OGDEN -- Sebastian Osman was just 16 when he decided to give the gift of life. His decision ended up saving the life of an Ogden mother.
Sebastian, along with other organ donors, was honored Wednesday afternoon during a memorial service at McKay-Dee Hospital. The hospital, along with its foundation and Intermountain Donor Services, has placed a Wall of Heroes memorial on the second floor of the hospital to remember those who have made the life-saving decision to become organ, tissue and eye donors.
Wall of Heroes is a silent DVD presentation in the hallway next to the chapel where stories and photos of donors and recipients are shared.
Sebastian, of Salt Lake City, had listened to a presentation on organ donation during his driver's education course. When he got home, he told his mother he wanted to answer "Yes" on his driver's license as to whether he wanted to be an organ donor.
"The presentation really left an impression on him," said Sebastian's mother, Gerri Osman, speaking at the memorial. "He was very adamant about his choice and wanted to make sure I understood."
Shortly after that conversation in 2006, Sebastian was hit by a car and killed while crossing the street.
"When they came and asked me about donating his organs, I knew what his wishes were," Osman said. "Without knowing ahead of time what his choice was, I'm 99.9 percent sure I would have said 'no' and that's very painful for me to admit."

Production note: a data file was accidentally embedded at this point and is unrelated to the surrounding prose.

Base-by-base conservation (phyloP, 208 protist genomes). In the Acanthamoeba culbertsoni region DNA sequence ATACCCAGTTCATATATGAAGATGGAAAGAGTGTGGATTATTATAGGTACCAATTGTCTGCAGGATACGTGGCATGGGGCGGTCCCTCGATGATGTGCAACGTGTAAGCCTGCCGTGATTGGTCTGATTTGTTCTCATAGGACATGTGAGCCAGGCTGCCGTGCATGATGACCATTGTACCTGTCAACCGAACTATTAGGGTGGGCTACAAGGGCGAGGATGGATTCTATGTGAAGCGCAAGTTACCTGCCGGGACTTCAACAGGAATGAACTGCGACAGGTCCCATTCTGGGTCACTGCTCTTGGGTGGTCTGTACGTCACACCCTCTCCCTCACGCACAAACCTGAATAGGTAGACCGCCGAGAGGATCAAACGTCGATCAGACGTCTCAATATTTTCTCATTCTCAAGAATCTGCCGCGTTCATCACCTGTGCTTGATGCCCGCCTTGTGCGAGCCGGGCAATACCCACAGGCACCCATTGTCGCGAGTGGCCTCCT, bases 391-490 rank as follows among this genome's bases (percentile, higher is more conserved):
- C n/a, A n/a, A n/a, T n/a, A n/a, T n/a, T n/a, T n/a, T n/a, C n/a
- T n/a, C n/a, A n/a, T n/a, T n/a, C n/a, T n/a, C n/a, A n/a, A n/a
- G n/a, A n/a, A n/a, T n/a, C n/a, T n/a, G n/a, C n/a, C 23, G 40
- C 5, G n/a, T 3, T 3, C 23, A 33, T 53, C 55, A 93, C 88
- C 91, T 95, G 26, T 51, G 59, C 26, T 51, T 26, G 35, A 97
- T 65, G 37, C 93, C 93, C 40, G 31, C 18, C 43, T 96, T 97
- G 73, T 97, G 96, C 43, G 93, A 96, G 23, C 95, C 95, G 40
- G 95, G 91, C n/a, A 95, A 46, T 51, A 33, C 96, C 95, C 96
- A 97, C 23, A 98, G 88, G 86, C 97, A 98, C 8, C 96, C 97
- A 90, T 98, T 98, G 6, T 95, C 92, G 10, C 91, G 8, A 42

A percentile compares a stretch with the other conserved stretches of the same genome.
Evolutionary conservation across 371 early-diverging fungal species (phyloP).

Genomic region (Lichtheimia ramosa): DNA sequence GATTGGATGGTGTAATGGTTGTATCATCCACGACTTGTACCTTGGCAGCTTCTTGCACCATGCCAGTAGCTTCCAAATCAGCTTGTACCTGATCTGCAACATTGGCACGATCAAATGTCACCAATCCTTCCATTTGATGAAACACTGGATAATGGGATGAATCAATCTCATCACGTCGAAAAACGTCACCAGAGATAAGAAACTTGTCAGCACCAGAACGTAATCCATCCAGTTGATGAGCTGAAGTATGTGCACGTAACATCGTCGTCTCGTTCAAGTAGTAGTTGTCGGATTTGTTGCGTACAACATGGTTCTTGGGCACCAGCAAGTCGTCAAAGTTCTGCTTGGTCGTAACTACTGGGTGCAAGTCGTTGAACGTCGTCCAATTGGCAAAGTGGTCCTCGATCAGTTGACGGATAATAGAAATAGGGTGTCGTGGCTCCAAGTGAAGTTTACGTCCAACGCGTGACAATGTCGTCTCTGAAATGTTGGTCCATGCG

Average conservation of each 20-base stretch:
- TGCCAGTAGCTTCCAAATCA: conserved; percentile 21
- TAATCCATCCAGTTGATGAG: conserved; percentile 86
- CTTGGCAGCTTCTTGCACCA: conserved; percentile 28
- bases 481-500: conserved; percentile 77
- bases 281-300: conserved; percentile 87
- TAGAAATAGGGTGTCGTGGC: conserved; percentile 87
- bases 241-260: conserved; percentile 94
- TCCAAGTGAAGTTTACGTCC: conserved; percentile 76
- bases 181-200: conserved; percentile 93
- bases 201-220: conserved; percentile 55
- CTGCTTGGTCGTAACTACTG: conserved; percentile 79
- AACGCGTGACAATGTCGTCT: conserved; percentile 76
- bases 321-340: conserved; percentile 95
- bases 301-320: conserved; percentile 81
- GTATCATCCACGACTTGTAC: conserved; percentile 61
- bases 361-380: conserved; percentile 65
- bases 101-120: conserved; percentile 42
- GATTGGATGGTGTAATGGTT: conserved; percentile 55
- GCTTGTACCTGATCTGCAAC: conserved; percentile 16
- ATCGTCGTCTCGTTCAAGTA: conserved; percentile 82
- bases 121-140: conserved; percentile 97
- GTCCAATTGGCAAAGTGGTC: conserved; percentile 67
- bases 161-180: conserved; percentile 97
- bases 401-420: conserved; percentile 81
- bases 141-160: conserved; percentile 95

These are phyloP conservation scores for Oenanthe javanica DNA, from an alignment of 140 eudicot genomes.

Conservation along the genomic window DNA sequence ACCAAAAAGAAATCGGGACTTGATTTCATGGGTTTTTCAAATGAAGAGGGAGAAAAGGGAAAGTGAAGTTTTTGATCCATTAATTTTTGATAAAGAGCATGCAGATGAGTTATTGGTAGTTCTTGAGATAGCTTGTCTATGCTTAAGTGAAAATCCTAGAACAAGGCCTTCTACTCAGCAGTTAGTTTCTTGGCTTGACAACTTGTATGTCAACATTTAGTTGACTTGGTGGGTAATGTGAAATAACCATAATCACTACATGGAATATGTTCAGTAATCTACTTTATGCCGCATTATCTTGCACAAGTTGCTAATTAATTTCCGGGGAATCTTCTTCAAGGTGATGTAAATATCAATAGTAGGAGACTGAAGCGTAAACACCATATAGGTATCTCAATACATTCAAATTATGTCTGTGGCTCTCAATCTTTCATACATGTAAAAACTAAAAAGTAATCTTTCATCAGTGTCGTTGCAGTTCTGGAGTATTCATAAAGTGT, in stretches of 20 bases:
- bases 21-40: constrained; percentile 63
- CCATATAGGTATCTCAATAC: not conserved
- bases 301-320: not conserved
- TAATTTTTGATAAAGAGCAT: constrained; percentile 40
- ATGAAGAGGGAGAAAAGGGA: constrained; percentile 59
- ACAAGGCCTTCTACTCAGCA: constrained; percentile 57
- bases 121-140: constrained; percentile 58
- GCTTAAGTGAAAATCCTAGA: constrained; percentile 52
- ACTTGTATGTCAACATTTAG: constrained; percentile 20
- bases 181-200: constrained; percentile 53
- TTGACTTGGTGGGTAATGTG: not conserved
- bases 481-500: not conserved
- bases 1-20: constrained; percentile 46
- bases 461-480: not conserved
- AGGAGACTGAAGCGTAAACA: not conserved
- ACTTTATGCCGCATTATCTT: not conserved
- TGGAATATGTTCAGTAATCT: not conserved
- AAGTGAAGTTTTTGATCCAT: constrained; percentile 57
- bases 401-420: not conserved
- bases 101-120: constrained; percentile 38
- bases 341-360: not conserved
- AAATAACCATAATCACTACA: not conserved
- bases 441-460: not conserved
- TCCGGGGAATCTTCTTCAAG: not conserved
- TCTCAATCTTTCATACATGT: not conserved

Because of his donation, Carol Holmes, of Ogden, is alive today. She received Sebastian's liver. She and Osman wanted to meet each other and are now dear friends.
"I am very grateful I am here," Holmes said. "Intermountain Donor Services and Sebastian are my heroes. I wouldn't be here today without them. I have tears of sorrow and tears of joy. Sebastian has given me a brighter tomorrow."
According to IDS, more than 114,000 people in the United States and 550 people in Utah are waiting for a life-saving organ transplant. In addition, thousands of people require donated tissue each year to treat injuries and burns. One organ donation can save up to nine lives. Approximately 18 people die every day while waiting for a life-saving transplant.
"I am so grateful so much good could come from my son, who didn't think twice about thinking about someone besides himself," Osman said. "Meeting Carol and her family was an amazing experience for me. I never imagined the gift I would receive in return. Just to stand there and watch her with her family and to see how many lives would have changed if she weren't around was humbling, and all because one person decided to donate."